Movie Review: Room (2015)


    Rating: A-/ Room is a pleasant surprise; a film that lives up to the novel on which it was based. Most of this is due to the two fabulous leading performances, including some of the best child acting I’ve seen in ages by Jacob Tremblay, who plays Jack, the five year old protagonist. While Brie Larson, as Jack’s mother, nabbed a best leading actress Oscar for her role, I couldn’t help but think Tremblay should have gone home with one of those suckers. As my dad, who reluctantly saw this movie with my mom and I, said, “To Hell with Leonardo DiCaprio. Give this kid an Oscar!”

It was a somewhat presumptuous statement, considering none of us had seen The Revenant, for which DiCaprio had won the Oscar, but one I tended to agree with. Tremblay does in fact give a turn that is every bit as fiercely expressive and intense as Larson. Wouldn’t it have been great if they had both won? (unfortunately, Tremblay wasn’t even nominated, but the critics had a lot of good stuff to say about his performance. This kid has a future ahead of him, assuming he doesn’t go the Macaulay Culkin route.)

Jack (Tremblay) just turned five, and his Ma (Larson) celebrates by making him a birthday cake. Jack is like many kids of his age; bright, curious, argumentative, and hyper; but his situation is extraordinary. Ma is a kidnapping victim living in a small shed with Jack, her captor’s child, every night ‘Old Nick’ (Sean Bridgers) comes into the shed and takes sexual advantage of Ma while Jack hides in the wardrobe. Old Nick is the worst kind of sexual predator, a gloating, self righteous perv who wants to convince Ma how bad he has it providing for her worthless ass (as if she signed up to be imprisoned in a shed and raped repeatedly), and Ma starts to plan an escape with Jack.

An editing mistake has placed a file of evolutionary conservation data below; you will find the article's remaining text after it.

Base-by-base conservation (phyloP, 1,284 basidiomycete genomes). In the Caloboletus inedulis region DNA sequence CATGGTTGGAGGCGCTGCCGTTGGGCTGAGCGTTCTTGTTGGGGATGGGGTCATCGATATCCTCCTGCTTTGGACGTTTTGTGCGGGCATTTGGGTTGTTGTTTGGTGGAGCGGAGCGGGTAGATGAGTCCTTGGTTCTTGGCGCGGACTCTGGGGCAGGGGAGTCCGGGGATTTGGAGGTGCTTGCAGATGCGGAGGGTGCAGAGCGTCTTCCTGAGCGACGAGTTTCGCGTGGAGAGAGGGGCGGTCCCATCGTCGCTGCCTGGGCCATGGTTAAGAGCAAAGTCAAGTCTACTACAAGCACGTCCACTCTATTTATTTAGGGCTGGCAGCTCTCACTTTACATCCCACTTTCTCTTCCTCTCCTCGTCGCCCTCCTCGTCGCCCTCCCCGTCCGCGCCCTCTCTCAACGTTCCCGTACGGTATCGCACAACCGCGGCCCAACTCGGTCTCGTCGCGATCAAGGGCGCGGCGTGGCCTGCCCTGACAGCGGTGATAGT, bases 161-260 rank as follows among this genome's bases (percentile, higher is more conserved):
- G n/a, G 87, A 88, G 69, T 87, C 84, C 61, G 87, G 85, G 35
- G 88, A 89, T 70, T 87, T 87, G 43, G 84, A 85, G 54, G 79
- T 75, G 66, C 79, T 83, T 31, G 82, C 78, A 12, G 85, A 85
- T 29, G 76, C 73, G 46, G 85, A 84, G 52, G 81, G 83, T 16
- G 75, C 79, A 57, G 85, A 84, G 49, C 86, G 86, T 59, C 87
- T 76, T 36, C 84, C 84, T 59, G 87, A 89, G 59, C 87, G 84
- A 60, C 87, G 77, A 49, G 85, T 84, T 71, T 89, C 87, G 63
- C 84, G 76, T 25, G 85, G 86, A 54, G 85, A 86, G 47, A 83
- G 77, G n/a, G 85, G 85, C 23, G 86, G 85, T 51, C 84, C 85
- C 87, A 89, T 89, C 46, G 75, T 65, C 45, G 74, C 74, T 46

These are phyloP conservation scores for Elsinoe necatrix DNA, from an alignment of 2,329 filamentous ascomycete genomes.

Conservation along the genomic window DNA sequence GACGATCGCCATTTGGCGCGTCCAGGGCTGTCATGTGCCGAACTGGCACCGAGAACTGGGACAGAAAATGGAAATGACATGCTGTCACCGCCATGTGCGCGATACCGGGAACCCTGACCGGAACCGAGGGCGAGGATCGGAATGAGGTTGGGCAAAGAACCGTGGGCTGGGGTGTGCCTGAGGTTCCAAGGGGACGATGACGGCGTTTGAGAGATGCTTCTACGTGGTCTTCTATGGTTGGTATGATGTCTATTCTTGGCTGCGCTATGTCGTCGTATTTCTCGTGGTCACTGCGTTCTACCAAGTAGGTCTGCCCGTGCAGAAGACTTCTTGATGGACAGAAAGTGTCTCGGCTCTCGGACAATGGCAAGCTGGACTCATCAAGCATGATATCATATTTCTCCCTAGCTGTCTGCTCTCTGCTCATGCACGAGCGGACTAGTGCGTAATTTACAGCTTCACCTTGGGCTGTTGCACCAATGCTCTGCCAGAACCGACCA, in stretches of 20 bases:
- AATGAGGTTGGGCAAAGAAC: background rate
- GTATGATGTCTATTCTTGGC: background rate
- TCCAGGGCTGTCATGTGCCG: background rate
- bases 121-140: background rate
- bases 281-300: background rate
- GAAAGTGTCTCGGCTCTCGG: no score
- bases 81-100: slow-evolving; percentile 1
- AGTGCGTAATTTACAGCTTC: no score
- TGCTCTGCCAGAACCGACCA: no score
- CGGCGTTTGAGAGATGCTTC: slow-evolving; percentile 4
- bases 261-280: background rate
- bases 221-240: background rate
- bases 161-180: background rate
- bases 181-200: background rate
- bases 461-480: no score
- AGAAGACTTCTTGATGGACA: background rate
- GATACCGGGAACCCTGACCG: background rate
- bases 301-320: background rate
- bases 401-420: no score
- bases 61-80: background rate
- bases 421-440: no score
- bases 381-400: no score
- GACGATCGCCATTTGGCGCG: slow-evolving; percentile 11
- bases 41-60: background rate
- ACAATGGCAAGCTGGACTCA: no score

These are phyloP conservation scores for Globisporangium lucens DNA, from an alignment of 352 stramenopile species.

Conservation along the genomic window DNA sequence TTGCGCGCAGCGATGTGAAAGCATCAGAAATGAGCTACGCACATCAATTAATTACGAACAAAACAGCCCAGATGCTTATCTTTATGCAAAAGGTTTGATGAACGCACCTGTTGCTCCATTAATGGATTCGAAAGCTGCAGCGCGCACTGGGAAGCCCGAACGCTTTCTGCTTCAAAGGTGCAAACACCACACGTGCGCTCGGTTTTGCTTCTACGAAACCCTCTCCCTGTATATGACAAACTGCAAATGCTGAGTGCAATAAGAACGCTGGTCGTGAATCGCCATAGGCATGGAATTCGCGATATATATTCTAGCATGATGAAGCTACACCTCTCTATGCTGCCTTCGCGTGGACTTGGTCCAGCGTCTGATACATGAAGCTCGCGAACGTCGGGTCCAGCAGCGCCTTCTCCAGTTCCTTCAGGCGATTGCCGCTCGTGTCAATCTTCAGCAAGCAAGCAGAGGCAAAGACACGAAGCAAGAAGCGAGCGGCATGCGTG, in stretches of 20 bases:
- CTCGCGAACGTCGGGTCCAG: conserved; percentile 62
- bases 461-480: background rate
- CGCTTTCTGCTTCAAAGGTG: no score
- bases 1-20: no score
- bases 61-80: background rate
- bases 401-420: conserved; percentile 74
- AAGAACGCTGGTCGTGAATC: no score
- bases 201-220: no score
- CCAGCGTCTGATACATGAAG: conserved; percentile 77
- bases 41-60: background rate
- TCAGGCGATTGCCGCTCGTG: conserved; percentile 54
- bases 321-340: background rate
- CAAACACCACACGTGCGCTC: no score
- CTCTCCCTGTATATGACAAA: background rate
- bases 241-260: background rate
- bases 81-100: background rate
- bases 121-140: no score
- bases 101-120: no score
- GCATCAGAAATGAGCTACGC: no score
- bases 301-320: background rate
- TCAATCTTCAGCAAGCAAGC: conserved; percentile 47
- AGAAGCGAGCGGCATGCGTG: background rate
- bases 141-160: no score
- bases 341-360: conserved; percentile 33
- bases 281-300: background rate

The thing is, Jack has never been outside of Room; to him, room is the world, and his mother has never tried to convince him otherwise, believing it would drive him crazy if he knew how much more was just outside his reach. Jack’s uniquely innocent viewpoint (he greets each object and article of furniture in Room each day as if they  were sentient beings) makes him a one of a kind, endearing protagonist. But when they do escape, Ma and Jack have trouble adjusting, and Ma makes a drastic decision that might change everything.

The movie is split into two parts, the first half, where Ma and Jack are confined to Room and at Old Nick’s mercy; and part two, when Ma is reunited with her mom and dad (Joan Allen and William H. Macy) and Jack must contend with a world he never knew existed, spelling big changes for everyone. Some people thought part II was not up to par with part I, but I disagree. Although the two halves are very different in many ways (the first being claustrophobic and squirmy and the second being a more standard relationship drama,) but I think they worked together as cohesively as they could.

As I stated before, Larson and Tremblay are incredible here, and the rest of the cast backs them up nicely. The film asks thought-provoking questions about the fundamentals of motherhood; could you love a child of rape? Was Ma selfish to keep Jack in Room with her, when she presumably could have asked Old Nick to drop him off at the nearest hospital? I have my doubts that Jack would have necessarily been any better off in a foster home, the wonder of Ma’s character is that she provides Jack with a life as normal as she was able. She managed to love Jack as her own despite everything, never once resenting him for the fact that he was his child. She wasn’t always exactly warm, but for better or worse, Jack is her child and no one else’s.

It’s definitely compelling and heart-wrenching to see how Jack responds to the outside world for the first time, experiencing routine sights such as dogs, trees, and grappling with endlessly frustrating sets of stairs with a genuine sense of wonder. We’ve seen movies about young people forced to deal with situations of extreme isolation and abuse (Francois Truffaut’s The Wild Child, Werner Herzog’s The Enigma of Kaspar Hauser,) but never before have we seen a film about a mother’s love sustaining her child in a truly unlivable situation. And no matter how grim the scenario in this film gets, a sense of wearied hope shines through. It’s hard at times to watch, but never graphically violent or gratuitous. Room is fully worth discovering, just make sure to keep your tissues handy.


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